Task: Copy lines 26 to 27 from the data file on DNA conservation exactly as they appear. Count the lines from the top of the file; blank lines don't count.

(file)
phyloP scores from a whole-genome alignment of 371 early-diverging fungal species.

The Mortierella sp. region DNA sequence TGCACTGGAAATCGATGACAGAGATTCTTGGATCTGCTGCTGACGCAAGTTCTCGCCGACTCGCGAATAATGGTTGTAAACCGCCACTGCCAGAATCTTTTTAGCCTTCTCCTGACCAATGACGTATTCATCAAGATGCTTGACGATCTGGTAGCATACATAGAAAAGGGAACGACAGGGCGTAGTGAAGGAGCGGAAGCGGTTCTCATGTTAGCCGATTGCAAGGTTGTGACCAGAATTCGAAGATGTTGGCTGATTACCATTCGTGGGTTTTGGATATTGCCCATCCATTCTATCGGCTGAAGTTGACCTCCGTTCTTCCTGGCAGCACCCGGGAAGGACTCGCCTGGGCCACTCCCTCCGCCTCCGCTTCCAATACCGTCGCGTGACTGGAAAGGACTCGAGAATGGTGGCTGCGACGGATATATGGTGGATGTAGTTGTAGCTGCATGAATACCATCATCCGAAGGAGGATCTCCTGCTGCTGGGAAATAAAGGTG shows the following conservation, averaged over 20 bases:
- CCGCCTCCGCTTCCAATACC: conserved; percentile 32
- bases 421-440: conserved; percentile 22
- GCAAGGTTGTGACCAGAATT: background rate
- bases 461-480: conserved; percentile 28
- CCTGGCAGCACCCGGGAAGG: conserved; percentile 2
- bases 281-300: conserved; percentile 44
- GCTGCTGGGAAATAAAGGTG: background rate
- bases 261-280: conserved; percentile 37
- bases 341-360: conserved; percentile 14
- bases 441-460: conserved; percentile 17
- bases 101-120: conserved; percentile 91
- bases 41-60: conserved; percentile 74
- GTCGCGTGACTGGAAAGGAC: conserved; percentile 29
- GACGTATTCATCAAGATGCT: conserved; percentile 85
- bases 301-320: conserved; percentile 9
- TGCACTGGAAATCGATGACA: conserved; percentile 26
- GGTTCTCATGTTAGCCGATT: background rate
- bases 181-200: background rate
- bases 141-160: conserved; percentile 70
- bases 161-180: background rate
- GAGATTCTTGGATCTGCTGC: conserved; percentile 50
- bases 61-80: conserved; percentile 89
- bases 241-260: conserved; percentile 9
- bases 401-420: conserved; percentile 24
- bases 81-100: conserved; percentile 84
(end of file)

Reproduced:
- bases 401-420: conserved; percentile 24
- bases 81-100: conserved; percentile 84